K.J.Chapman has not been paid for this review

February Reads Round Up

book-review1

Frenchman’s Creek by Daphne Du Maurier

16443577_1422744914443588_878056584_nFull Review: Frenchman’s Creek.

I gave this book 5/5. Another Du Maurier masterpiece. Pirates, Cornwall, and adventure. Brilliantly written characters and narrative that keeps you enthralled. A healthy dose of danger and macabre. Highly recommended.

 

Old Man’s War by John Scalzi

16809103_1436806583037421_1035257087_nFull Review: Old Man’s War.

I gave this book 3.5/5. Interesting concept of space colonisation, elderly recruits given young bodies to fight in the army, and sci-fi by the bucket load. I found the age aspect refreshing; old minds in young bodies.

 

Hero of Ages by Brandon Sanderson

16780461_1433774133340666_2063343453_nFull Review: The Hero fo Ages.

I gave this book 5/5. Perfect way to conclude the trilogy. Nothing I say will do this series justice. Epic world building, character development, and narrative progression. A series not to be missed.

 

Suffragette: The Diary of Dottie Baxter by Carol Drinkwater

16707182_1431094340275312_273811952_nFull Review: Suffragette: The Diary of Dollie Baxter.

I gave this book 3/5. I’m not usually one for reading books with a diary excerpt layout as I find them jarring. That being said, this book has long excerpt so its not too choppy. A great way to educate young adults in the Suffragette movement.

 

True Calling by Siobhan Davis

16977056_1445355945515818_1947444955_nFull Review: True Calling

I gave this book 4/5. A new planet to sustain human life, a bizarre, televised, ‘pairing system’ to ensure reproduction, and an enormous dose of deception. The two POVs gave the narrative another dimension, and the love triangle was fun to read. One for Hunger Games and Divergent fans.

 


Content belongs to K.J.Chapman

Review: The Name of the Wind by Patrick Rothfuss

book-review

The Name of the Wind by Patrick Rothfuss (The Kingkiller Chronicle #1) 4.5/5

15134323_1338992029485544_897708356_n.jpgTold in Kvothe’s own voice, this is the tale of the magically gifted young man who grows to be the most notorious wizard his world has ever seen.

The intimate narrative of his childhood in a troupe of traveling players, his years spent as a near-feral orphan in a crime-ridden city, his daringly brazen yet successful bid to enter a legendary school of magic, and his life as a fugitive after the murder of a king form a gripping coming-of-age story unrivaled in recent literature.

A high-action story written with a poet’s hand, The Name of the Wind is a masterpiece that will transport readers into the body and mind of a wizard.

Review:

Kvothe is legendary. His name is both praised and feared. Now, living the quiet life as an inn keeper, Kvothe finally tells his own story to the Chronicler. He details his life growing up with the Troupe, the heartbreaking loss of his family, his life on the streets, and then his time at the University; a school of magic.

Rothfuss is a fine story teller; vivid descriptions, subtle dialogue, and masterful world building. There is not a sound you can’t hear, a sight you can’t see, or a taste you can’t taste. The writing drags you into Kvothe’s life as a Troupe boy, a street urchin, and a young magic scholar in search of answers about his family’s slaughter. There is a poetic beauty to the prose that seems to spill effortlessly from Rothfuss’ hand.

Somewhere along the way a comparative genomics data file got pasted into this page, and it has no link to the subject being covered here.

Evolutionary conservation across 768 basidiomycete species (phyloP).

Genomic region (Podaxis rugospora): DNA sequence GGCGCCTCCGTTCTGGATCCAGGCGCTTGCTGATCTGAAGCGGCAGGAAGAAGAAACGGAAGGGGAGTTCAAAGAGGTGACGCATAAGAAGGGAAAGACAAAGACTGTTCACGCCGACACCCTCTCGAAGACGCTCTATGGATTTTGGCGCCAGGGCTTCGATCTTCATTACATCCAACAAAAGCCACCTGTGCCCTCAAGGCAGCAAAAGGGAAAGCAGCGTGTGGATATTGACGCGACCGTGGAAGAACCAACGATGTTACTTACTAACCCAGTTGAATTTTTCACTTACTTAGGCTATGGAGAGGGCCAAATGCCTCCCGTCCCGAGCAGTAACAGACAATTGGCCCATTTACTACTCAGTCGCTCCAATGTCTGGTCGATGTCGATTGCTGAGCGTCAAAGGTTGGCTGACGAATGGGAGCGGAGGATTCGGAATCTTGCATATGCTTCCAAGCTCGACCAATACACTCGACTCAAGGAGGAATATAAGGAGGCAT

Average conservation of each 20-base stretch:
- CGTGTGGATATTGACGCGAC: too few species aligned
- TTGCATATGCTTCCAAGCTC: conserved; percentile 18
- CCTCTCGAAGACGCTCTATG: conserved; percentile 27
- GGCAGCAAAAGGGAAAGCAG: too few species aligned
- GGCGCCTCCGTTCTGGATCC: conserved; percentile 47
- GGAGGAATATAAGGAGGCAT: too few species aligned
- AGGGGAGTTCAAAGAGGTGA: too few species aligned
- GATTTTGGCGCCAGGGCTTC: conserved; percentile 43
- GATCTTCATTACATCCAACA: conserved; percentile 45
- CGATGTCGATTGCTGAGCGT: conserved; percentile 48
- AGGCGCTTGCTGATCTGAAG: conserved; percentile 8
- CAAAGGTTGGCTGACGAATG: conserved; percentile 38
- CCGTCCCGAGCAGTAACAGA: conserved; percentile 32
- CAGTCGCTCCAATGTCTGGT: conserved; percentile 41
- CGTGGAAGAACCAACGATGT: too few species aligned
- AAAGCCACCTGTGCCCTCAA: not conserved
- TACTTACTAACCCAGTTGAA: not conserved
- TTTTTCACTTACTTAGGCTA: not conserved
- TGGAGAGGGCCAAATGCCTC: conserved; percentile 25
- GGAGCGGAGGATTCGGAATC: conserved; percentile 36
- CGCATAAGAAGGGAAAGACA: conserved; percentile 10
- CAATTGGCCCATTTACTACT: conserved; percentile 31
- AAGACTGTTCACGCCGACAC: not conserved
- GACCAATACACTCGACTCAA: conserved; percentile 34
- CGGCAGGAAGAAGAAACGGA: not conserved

The characters have a quiet realism. It’s the only way I can describe it. There is a subtle, dignity in how Rothfuss creates believable, relatable characters. You don’t even realise how gently these characters seep into the whole reading experience, yet the character development over the course of the story is well executed.

The first 100 or so pages were a little slow going, and you need to plow through them to get a full taste of the true story, and I am so glad that I did. I highly recommend this book, and I am thankful to have received book two, A Wise Man’s Fear as a Christmas gift.


The opinions expressed here are those of K.J.Chapman and no other parties

All books reviewed on this blog have been read by K.J.Chapman

K.J.Chapman has not been paid for this review

 

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December Reads Round Up

MONTHLY READS ROUNDUP

Here is a recap of my December reads with links to the full reviews.

Christmas at Pebble Creek by Vannetta Chapman

15281997_1353031404748273_791359958_nFull Review: Christmas at Pebble Creek

I gave this book 3/5. I haven’t read the Pebble Creek series, so I would have liked a little more backstory to Grace in this short story. This read was pleasant. I neither loved nor disliked it. I have not read anything in the Amish genre, and now know it is not my reading cup of tea.

Make My Wish Come True by Jade Cooper

15356000_1354214304629983_1522282279_nFull Review: Make My Wish Come True

I gave this book 3/5. A hot romance with a lot of steamy moments and an Alpha male love interest. Not enough conclusion for my liking. I want to know more about the ‘Christmas magic’, and what happens next. Perhaps another short story?

The Boy in the Striped Pyjamas by John Boyne

15415939_1361629633888450_1962512990_nFull Review: The Boy in the Striped Pyjamas.

I gave this book 4/5. A re-read that still packs a punch. A thought provoking, tragic read told masterfully through the eyes of a child. If you haven’t read this book, then read it. If you have, read it again.

Pastels and Jingle Bells by Christina. S. Feldman

15497761_1367612613290152_439208163_nFull Review: Pastels and Jingle Bells

I gave this book 5/5. An enjoyable Christmas read with well developed characters and back story. Sub characters played an important role in the life of the main character, and all had clear, distinct voices. A recommended Christmas romance novella.

Tough Love by Skye Warren

15591836_1372511329466947_1831706741_nFull Review: Tough Love